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Katharine Martha Houghton Hepburn (mother of actress Katharine Hepburn) and two of her friends, Mrs. George Day and Mrs. M. Toscan Bennett, form the Connecticut Branch of the American Birth Control League.


The Rhode Island Birth Control League is founded — initially focusing on the dissemination of contraceptive information to married women.


Estelle Griswold, director of Planned Parenthood League of Connecticut and C. Lee Buxton, M.D., the medical director of the clinic and chair of the Yale Department of Obstetrics and Gynecology at the School of Medicine, are arrested when they open a clinic offering birth control, directly violating state law that banned contraception. They would go on to challenge this law in the courts, leading to the 1965 Supreme Court case Griswold v. Connecticut which legalized the distribution of birth control to married couples.


The Rhode Island Maternal Health Association joins the Planned Parenthood Federation of America, officially becoming Planned Parenthood of Rhode Island.

1965 - 1973

The Supreme Court rules in Griswold v. Connecticut that Connecticut's law banning contraception violates the constitutional right to privacy for married couples. This landmark ruling paved the way for future decisions that would broadly protect contraception, abortion, same-sex marriage, and more. In particular, the precedent of a right to privacy would directly lead to the 1973 decision in Roe v. Wade, protecting the right to abortion.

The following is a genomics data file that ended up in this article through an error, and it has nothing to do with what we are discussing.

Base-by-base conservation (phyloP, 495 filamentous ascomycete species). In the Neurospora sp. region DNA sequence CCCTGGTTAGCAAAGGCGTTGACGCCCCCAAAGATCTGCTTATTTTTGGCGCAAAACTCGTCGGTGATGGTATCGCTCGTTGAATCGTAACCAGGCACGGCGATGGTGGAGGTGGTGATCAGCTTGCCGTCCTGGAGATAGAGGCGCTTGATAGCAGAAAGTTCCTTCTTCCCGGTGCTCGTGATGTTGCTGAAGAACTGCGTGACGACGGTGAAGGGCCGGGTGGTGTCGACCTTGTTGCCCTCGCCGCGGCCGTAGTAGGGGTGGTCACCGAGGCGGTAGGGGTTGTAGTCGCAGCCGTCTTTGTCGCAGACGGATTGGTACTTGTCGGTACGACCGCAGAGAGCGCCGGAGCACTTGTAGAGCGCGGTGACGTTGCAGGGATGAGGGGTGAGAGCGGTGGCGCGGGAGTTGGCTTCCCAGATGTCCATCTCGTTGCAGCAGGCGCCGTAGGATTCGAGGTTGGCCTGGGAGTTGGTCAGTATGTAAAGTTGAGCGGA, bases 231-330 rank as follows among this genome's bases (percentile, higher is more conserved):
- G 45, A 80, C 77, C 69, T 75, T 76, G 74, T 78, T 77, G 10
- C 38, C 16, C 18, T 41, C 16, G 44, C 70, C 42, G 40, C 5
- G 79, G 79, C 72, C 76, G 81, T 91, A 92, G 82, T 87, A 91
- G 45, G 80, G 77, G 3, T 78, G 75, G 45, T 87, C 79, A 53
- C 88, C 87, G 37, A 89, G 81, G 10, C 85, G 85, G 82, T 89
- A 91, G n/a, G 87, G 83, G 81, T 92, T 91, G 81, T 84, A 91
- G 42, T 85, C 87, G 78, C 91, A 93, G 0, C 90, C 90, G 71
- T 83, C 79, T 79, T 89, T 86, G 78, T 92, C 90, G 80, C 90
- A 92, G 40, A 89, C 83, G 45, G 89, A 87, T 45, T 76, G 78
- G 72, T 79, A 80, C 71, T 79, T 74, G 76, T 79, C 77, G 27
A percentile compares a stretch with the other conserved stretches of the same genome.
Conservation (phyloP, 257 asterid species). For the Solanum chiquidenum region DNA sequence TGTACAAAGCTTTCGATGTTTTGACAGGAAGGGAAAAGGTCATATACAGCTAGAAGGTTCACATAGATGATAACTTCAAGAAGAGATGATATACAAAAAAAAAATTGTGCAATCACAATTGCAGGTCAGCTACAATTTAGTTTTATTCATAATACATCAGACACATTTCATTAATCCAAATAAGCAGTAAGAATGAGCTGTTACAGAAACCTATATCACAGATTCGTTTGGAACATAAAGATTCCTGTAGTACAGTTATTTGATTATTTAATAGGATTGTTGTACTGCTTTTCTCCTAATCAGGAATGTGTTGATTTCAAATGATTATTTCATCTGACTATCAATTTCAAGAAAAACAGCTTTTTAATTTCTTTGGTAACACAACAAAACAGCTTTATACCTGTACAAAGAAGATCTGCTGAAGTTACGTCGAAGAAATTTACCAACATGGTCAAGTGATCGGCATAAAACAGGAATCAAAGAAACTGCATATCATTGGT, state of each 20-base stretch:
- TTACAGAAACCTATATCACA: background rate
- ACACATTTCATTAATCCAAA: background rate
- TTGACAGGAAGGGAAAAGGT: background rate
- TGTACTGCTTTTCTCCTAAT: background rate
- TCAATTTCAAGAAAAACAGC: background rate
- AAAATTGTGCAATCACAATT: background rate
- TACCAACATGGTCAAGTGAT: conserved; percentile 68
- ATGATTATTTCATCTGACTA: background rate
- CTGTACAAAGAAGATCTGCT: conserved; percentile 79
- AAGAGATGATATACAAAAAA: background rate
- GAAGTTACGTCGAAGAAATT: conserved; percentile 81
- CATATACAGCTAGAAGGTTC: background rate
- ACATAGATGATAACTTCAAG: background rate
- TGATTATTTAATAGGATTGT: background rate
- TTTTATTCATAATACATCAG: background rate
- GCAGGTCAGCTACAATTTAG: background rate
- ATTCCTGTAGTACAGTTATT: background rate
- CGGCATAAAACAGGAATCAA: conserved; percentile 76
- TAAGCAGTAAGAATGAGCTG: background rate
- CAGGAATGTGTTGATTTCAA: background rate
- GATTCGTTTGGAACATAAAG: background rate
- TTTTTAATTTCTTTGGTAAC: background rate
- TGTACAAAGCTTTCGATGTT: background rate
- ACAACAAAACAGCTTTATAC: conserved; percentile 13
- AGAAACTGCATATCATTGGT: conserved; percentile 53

Connecticut amends their state law to say “the decision to terminate a pregnancy shall be solely that of the pregnant woman in consultation with her physician".


Planned Parenthood of Connecticut and Planned Parenthood of Rhode Island merge to become Planned Parenthood of Southern New England, Inc. (PPSNE).


Rhode Island codifies Roe v. Wade with the Reproductive Privacy Act and secures the fundamental right to privacy with respect to reproductive decisions.


Connecticut passes the Reproductive Freedom Defense Act, expanding access to abortion and legally protecting medical providers and patients traveling to Connecticut seeking care.


Rhode Island passes the Equality in Abortion Coverage Act, eliminating the discriminatory ban on public funding for abortion and ensuring that the nearly 90,000 reproductive-aged Rhode Islanders enrolled in Medicaid or state employee insurance plans have access to abortion coverage.

Learn more: visit ppsne.org/centennial.